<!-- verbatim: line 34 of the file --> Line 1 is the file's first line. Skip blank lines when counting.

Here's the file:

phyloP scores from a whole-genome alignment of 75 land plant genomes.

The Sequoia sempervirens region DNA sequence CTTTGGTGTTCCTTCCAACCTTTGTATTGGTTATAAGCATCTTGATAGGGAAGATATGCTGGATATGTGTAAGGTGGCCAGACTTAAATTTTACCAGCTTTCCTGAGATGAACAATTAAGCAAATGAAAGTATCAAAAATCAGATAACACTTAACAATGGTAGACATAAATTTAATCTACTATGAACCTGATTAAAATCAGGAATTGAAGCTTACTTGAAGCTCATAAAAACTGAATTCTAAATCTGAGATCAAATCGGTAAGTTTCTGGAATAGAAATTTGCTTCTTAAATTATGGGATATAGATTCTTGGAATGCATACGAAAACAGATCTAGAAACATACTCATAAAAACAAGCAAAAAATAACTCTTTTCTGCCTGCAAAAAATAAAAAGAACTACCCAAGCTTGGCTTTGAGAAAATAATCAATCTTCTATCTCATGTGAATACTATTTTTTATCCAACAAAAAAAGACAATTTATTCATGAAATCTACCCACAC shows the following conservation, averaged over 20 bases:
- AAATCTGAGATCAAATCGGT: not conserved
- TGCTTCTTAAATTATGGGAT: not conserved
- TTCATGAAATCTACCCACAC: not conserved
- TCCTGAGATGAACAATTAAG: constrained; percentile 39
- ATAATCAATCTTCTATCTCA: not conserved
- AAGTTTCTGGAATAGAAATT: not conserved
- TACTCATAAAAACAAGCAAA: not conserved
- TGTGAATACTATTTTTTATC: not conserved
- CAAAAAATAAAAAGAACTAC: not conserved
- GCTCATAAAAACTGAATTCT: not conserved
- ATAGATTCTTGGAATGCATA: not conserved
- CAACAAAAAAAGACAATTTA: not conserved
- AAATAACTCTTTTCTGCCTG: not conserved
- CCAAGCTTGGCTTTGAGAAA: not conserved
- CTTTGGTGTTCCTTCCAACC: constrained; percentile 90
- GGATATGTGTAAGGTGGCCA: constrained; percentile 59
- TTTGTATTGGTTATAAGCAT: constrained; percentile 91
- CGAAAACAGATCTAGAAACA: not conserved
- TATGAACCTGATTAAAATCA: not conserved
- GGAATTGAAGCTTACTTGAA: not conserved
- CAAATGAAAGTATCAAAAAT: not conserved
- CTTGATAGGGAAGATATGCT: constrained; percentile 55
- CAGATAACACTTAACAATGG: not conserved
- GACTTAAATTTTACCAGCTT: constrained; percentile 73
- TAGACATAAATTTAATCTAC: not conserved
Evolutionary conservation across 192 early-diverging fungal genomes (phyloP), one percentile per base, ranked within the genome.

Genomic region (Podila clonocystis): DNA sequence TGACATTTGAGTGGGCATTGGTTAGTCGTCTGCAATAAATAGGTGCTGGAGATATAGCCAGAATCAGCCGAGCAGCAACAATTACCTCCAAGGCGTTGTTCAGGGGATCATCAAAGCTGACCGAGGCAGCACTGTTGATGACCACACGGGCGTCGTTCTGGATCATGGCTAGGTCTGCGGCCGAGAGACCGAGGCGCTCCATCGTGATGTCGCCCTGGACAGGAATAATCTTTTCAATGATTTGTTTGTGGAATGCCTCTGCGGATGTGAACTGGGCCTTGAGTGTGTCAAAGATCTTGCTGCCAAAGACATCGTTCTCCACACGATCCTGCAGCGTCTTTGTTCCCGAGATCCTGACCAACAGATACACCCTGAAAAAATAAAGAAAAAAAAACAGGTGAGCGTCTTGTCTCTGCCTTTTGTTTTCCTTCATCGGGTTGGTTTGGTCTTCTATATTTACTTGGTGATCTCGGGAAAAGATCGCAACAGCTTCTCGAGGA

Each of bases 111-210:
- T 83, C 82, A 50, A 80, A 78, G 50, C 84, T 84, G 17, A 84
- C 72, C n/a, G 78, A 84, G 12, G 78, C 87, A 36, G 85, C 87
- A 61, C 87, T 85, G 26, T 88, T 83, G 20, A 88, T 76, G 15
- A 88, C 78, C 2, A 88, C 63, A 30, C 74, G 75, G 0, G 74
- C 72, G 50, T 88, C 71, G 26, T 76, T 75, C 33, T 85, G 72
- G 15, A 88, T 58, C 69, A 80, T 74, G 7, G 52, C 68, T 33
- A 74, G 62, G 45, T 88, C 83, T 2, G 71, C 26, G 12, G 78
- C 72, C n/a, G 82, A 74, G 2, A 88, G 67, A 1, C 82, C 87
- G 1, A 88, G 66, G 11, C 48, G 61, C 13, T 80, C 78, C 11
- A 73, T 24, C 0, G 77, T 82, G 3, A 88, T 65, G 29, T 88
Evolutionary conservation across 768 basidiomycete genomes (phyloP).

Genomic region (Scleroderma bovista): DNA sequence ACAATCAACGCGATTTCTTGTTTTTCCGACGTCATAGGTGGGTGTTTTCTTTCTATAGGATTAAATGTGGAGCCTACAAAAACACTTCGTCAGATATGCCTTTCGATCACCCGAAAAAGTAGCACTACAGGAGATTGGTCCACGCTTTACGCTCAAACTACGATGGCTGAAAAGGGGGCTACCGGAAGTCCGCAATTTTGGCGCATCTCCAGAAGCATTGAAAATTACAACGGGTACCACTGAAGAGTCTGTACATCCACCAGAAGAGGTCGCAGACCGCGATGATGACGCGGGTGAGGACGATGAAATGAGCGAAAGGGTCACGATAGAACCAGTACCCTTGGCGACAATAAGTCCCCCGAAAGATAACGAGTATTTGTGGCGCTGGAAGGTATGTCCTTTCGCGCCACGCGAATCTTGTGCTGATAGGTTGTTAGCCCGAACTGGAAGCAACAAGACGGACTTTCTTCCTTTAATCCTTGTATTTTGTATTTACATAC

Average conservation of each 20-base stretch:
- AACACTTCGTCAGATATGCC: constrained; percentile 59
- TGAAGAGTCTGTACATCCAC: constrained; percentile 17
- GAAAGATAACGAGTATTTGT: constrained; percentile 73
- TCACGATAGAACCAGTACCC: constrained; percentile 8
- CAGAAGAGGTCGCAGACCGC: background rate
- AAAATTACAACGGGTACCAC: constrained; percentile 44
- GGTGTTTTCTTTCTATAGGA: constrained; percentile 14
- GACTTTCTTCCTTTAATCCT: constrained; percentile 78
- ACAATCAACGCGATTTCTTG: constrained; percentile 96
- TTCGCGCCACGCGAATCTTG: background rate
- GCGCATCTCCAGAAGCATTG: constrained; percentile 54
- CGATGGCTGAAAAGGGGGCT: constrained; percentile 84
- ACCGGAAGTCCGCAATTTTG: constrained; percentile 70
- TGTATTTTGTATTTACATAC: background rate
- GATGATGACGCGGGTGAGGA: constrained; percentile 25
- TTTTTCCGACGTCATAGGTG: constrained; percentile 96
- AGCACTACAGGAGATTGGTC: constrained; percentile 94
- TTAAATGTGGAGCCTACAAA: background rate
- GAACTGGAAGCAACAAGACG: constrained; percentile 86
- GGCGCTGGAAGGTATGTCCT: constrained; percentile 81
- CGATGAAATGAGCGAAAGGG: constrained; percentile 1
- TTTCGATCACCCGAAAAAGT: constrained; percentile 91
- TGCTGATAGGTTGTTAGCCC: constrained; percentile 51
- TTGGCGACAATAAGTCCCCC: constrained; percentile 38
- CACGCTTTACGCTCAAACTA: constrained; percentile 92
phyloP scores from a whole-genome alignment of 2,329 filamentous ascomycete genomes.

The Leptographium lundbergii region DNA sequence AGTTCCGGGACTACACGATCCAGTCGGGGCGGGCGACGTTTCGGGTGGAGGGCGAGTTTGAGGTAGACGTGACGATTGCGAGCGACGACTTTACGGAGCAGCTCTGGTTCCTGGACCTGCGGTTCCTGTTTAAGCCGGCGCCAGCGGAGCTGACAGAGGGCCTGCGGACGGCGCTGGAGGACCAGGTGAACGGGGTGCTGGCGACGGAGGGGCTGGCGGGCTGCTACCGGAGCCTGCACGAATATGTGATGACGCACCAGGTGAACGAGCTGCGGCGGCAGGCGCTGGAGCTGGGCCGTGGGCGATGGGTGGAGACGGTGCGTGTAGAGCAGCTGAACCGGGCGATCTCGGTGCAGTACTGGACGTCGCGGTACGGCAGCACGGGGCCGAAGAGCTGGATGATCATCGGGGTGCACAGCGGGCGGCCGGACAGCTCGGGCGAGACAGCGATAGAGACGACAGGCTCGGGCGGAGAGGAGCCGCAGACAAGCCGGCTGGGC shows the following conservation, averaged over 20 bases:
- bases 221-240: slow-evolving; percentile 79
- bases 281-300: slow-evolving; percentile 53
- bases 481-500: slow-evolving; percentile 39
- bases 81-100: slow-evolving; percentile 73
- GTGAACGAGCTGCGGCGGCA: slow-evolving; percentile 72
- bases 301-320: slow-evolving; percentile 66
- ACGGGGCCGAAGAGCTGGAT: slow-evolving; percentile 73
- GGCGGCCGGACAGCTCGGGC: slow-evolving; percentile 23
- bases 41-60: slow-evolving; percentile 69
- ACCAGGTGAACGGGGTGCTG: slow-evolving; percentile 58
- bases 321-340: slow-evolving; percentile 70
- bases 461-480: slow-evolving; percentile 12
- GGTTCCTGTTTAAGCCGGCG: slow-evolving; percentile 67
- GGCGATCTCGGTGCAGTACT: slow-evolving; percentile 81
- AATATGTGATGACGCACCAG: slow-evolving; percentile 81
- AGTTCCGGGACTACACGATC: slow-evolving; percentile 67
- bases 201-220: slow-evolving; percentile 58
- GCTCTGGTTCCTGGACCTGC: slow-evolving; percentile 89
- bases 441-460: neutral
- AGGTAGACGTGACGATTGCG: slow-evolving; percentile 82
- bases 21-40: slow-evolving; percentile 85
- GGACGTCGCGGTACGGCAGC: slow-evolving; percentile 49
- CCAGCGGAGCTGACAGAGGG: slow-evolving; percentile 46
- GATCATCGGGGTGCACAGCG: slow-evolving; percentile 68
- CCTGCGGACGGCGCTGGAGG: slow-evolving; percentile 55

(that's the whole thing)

- A 88, C 78, C 2, A 88, C 63, A 30, C 74, G 75, G 0, G 74